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Simple Games, Shared Experiences and the Future of Empathy

A great game called Spent has gotten a fair bit of attention for its incredibly simple yet powerful simulation of life below the poverty line.

4 Lessons from Gaming in a Corporate Context

What can an engaged forecasting game do for my company?

This is a question I've heard a lot over the past couple of years.  Based on aggregated lessons from the corporate games of which I've been a part, below are 4 key insights from engaging with games in a corporate context:

1.  Dipping a toe in gaming = liberating!

Jan 12 SF event, The Power of Play: Innovations in Getting Active

In just under a week, on January 12, leaders in the areas of fitness, science, health care, game design, video games, and education will converge to talk about the Power of Play, especially active gaming. 

Playing with games for health

For the past few years, we've been keenly interested in how games can be used to encourage healthy behaviors.  My colleague, Jane McGonigal, even developed and prototyped a street game called CryptoZoo on behalf of the American Heart Association.

BodyShock Winner Profile: Gaming for Mental Health

Play it! Say it! from IFTF on Vimeo.

We're excited to start releasing the winning presentations from the BodyShock the Future contest for ideas to improve global health that was held this summer.

CryptoZoo—A game that's good for your health, and fun, too!

Come out and play CryptoZoo, a new real-world game the health Horizons Program has developed in partnership with the American Heart Association.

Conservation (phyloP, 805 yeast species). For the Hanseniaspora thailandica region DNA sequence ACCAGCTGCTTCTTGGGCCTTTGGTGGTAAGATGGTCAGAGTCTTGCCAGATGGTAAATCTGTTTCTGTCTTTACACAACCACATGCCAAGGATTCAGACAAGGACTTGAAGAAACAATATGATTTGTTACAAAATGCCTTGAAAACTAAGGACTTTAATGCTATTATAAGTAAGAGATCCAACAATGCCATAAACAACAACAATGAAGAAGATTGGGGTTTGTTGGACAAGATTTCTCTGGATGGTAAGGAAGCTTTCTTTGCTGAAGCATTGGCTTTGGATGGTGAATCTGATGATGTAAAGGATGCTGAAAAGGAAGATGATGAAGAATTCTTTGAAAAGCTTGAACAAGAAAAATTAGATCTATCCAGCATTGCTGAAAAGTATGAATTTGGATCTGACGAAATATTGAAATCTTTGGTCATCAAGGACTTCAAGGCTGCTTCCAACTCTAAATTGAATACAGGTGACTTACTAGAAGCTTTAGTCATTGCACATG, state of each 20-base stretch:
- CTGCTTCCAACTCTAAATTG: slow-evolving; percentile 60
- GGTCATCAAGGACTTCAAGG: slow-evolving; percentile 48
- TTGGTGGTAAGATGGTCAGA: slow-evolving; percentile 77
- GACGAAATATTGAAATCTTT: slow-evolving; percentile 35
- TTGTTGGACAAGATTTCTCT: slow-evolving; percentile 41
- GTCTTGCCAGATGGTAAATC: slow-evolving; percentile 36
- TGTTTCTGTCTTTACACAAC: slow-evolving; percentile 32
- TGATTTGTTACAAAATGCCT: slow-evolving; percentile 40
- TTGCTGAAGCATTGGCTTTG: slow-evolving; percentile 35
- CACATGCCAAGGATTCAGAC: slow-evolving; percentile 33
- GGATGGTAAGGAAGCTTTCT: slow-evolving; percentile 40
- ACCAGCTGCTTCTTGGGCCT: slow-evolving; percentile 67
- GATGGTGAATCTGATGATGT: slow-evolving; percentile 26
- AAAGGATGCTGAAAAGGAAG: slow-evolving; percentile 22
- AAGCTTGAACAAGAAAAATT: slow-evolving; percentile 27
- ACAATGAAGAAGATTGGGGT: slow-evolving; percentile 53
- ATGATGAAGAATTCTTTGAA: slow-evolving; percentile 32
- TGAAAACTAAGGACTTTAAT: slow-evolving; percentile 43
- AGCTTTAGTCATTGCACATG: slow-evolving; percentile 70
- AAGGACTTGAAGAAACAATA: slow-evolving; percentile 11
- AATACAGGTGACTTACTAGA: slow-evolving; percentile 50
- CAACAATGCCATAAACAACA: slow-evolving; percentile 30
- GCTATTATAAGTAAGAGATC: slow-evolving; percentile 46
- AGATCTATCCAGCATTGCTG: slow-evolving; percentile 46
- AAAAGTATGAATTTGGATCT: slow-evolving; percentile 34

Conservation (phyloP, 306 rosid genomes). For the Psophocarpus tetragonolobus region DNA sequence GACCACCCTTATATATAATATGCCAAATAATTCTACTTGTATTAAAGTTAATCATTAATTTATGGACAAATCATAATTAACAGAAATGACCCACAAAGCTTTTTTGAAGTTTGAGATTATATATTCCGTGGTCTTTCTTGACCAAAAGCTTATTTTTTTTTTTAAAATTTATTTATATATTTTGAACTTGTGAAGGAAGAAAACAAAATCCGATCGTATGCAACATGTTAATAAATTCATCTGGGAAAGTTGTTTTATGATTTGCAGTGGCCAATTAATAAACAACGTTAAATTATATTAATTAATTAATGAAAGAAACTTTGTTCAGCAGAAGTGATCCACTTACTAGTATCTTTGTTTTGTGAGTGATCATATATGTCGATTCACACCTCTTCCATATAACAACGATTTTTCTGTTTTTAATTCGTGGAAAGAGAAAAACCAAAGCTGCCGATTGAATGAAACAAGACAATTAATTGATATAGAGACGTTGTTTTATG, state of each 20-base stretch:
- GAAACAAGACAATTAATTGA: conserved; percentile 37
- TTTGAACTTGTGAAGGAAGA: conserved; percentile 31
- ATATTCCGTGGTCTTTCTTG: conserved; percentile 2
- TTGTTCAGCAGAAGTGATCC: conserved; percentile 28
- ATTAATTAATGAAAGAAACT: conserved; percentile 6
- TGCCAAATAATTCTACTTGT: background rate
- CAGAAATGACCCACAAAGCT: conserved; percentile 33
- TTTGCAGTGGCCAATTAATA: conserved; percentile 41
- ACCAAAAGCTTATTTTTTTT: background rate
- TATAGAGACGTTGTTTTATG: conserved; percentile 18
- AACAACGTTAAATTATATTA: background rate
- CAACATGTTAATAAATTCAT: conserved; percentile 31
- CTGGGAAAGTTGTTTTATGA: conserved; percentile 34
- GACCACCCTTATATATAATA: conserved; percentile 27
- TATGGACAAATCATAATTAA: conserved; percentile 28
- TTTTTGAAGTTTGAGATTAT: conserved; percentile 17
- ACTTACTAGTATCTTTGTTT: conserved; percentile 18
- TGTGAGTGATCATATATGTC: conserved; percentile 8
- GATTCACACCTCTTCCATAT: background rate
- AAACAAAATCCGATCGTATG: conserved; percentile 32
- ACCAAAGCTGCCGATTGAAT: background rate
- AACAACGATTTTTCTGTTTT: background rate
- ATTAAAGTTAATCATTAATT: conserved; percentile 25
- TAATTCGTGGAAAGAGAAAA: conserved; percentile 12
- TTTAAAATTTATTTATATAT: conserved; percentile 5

The game will be played this Sunday afternoon in San Francisco, and next weekend in New York City at the Come Out and Play Festival, but you can play anywhere, anytime. IFTF Director of Game Design and Research Jane McGonigal says, "There’s an after-dark night chase and a daytime chase in both cities. Night-time is a bit more adventurous, daytime more playful and family friendly." From the game description:

It's a secret world of strange, fast-moving creatures... Your city is full of strange creatures, hiding in plain sight. But to catch a glimpse of them, you have to keep up... Learn how to run with the most mysterious species on the planet: bounce like springboras, slalom like whip zananas, crouch-run like ninja rabbits, spin like swingdogs, jump like tiptrees, and swing like the summit monkeys. You've never moved like this before. And once you've run with the cryptids, you'll never move the same way again.

Got Game at Health Horizons

It's a hectic time for us in the Health Horizons Program.  Our 2009 Spring Conference on Health and Health Care is less than two weeks away.  A couple of days before the conference starts, we will be participating in the sneak preview of a street game that IFTF's director of game research and development, Jane McGonigal, has created as part an American Heart Association collaboration with Health Horizons.

CryptoZoo is about inventing the future of physical activity, about
making play and gaming a bigger part of how we take care of ourselves. It is a proof-of-concept game, a way for us to show what
physical activity could (and we think, should) be like in the future:
more fun, more social, and better integrated with our everyday lives.

Follow up to post about video bikes: They're fun!

I blogged the other day about these cool new stationary bikes I had seen at the gym.  I was there again yesterday (twice in one week!), and noticed a woman who was riding away intensely on one of them.  A few minutes later, she triumphantly shouted, "I won!!" and stretched her arms overhead in victory.  It was as if she had just passed Lance Armstrong to take a leg of the Tour de France. I chuckled to myself, and then realized this was a moment of opportunity for me to conduct some field research. 

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